Tuesday, November 06, 2007

Felted Muff Pattern

This felted muff is another great project for gift giving. I wish I had one of these when I was a soccer mom, freezing on the sidelines early on Saturday mornings while my daughter and her teammates were running up and down the field keeping warm.

These muffs are as practical as they are pretty. The layers of fur and felted wool will keep your hands warm, and give extra warmth if you're already wearing mittens or gloves. The neck strap will keep the muff from falling to the ground as you wave your arms cheering. And there's even a little pocket attached that fits inside the muff where you can tuck a tissue or the car key.

The pattern has been added to the website.

Oh, do be sure to watch the felting while it happens, or your muff will become a great sleeping tube for a mouse!

Saturday, November 03, 2007

Long Loom Purse

Michaels is having a Yarn Event on November 11 and 17 in all their stores. All the KK instructors will be doing demonstrations on the long loom set, making this purse. This isn't my pattern, but I did knit up a sample to put on display at the store where I teach.

This purse is knit with just over 1/2 skein Lion Brand Wool-Ease Thick and Quick using all the pegs on the pink loom, using a "Figure-8" stitch for 36 rows. The knit rectangle is folded in half, and side seams are sewn. The purse opening has one row of single crochet, with a loop included in the middle of one side for the closure. I used a large bead to complete the closure. The strap is a 4-peg I-cord also made on the pink loom.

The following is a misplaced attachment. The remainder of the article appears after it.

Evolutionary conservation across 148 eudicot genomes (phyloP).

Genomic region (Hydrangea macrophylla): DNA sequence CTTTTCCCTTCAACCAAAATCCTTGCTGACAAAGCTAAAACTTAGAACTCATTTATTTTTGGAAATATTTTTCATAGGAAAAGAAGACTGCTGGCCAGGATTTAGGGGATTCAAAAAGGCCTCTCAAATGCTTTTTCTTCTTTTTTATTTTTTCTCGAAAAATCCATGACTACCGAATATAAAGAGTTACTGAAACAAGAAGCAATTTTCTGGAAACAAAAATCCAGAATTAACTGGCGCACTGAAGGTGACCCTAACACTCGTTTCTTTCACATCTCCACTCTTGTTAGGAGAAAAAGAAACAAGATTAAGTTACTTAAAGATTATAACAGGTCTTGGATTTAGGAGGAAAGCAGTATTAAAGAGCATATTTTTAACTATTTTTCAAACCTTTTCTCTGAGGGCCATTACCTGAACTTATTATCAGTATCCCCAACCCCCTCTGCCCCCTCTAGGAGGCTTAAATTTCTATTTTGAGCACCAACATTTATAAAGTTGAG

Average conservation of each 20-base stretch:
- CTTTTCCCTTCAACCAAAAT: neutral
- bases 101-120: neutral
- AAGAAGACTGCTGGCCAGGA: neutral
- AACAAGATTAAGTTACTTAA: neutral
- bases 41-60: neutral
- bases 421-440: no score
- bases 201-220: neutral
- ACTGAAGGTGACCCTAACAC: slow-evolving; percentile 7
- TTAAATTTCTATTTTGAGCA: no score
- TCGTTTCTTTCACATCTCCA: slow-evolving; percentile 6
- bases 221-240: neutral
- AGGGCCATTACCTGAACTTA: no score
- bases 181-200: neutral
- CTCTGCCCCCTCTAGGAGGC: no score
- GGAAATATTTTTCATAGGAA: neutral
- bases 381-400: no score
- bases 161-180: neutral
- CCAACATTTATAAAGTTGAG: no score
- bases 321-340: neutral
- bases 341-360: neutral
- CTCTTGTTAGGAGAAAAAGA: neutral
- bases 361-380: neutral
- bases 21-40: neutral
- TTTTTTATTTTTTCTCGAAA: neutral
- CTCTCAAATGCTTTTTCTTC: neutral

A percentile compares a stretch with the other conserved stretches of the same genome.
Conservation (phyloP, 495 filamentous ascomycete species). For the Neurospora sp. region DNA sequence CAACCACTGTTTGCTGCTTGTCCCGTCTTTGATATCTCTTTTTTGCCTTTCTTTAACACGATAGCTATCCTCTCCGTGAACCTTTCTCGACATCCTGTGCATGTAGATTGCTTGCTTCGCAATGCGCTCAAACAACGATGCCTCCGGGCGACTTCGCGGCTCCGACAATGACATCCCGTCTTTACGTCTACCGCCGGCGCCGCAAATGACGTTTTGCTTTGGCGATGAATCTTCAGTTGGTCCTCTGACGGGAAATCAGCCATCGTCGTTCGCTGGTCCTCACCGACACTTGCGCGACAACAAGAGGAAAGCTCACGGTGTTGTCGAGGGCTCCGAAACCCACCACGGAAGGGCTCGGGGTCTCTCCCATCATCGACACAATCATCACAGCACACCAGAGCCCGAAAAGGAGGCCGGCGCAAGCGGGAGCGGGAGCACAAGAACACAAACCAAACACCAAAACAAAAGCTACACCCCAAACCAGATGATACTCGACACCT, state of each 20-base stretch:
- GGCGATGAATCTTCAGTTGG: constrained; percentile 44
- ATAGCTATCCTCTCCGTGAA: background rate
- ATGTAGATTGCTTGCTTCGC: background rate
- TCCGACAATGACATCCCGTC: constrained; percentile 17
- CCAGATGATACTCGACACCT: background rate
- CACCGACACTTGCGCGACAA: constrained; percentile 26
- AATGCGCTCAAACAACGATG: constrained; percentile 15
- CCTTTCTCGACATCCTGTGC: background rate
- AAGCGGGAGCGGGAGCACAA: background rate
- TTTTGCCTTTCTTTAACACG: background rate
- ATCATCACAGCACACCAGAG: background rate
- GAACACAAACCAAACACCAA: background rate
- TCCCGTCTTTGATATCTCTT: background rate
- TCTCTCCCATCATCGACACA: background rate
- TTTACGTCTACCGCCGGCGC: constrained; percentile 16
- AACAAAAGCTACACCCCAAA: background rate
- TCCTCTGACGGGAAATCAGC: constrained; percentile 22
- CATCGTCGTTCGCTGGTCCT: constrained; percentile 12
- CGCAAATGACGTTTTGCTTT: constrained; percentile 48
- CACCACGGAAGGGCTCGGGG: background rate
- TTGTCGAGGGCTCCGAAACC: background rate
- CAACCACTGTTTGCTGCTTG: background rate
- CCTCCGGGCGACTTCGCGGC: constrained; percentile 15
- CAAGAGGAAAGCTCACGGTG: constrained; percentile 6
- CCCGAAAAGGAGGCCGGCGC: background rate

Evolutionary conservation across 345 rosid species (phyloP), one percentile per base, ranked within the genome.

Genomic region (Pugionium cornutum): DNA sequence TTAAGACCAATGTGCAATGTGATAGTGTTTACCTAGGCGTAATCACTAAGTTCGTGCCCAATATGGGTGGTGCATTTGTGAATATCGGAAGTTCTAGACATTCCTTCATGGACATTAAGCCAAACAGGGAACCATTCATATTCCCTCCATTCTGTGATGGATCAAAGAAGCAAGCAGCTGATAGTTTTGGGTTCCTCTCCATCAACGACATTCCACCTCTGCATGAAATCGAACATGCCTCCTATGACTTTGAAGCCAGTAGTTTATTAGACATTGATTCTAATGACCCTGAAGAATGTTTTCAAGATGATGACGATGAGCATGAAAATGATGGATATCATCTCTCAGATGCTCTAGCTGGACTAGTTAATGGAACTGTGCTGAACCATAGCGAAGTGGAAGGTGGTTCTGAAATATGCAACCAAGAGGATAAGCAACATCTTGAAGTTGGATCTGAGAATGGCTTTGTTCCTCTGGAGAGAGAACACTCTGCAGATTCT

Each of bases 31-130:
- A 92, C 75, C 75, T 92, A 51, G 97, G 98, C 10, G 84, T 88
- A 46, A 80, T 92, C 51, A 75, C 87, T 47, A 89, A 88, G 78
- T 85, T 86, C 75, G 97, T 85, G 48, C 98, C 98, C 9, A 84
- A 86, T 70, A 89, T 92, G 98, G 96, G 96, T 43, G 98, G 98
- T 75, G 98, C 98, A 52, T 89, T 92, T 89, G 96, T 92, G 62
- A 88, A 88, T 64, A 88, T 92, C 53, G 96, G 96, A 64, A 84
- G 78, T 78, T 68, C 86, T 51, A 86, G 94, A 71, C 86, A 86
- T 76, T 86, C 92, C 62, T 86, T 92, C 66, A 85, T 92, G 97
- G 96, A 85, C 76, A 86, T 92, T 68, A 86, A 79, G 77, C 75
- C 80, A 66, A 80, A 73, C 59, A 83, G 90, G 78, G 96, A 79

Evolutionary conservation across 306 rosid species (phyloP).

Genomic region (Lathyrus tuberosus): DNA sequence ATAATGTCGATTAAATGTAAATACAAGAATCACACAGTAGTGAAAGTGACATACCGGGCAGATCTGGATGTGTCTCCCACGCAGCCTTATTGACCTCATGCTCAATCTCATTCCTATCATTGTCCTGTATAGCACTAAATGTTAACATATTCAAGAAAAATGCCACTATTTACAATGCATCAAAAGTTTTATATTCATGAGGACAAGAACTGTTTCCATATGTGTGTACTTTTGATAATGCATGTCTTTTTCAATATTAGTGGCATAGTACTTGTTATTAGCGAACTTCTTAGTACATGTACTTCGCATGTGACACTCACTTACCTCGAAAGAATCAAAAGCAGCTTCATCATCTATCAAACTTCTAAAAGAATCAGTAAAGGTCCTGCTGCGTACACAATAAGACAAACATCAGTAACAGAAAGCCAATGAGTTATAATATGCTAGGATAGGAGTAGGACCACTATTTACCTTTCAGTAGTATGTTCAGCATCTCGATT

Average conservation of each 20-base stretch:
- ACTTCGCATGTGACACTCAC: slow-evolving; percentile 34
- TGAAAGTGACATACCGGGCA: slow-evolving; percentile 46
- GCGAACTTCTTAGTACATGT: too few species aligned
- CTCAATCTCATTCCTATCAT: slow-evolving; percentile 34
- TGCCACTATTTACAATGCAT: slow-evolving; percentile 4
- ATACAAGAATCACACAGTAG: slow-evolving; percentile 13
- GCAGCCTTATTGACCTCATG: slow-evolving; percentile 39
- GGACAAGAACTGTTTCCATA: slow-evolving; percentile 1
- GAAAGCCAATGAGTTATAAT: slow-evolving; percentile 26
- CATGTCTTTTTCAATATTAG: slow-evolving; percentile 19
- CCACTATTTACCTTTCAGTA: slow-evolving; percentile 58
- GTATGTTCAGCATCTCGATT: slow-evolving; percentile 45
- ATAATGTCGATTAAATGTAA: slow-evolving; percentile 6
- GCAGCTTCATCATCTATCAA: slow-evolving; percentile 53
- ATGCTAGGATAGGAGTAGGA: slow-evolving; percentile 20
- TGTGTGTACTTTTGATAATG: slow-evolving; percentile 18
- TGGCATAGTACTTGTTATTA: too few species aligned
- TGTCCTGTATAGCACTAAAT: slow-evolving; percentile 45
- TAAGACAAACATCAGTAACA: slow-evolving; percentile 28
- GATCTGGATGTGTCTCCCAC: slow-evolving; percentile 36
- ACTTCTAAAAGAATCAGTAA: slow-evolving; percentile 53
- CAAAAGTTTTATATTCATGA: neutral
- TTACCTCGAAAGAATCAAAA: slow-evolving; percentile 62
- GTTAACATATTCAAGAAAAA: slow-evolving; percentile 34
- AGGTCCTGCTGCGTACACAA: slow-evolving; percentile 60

If I were to make this purse for myself, I would make a shorter, beaded strap, as the 6" square purse is too pretty and dainty for the bulky I-cord strap. I would also put a lining in it so heavy contents don't stretch the knitting out of shape.

Thursday, November 01, 2007

Felted Slippers Pattern finally here!

I've had so much fun creating this pattern, and I can't even begin to count how many pairs of slippers I've knit already -- I've got a great start on my Christmas list! The pattern has been many months in the design, but well worth the wait because the slippers are super comfortable!

The slippers are knit as flat pieces on the round green or yellow KK loom, with seams on the top of the foot and at the heel.

After felting, they are custom shaped to the foot of the wearer for a perfect fit.

This pattern includes sizes from a youth large (women's size 3) up to a men's size 13. I hope you enjoy making these and giving them as gifts as much as I have enjoyed creating the pattern.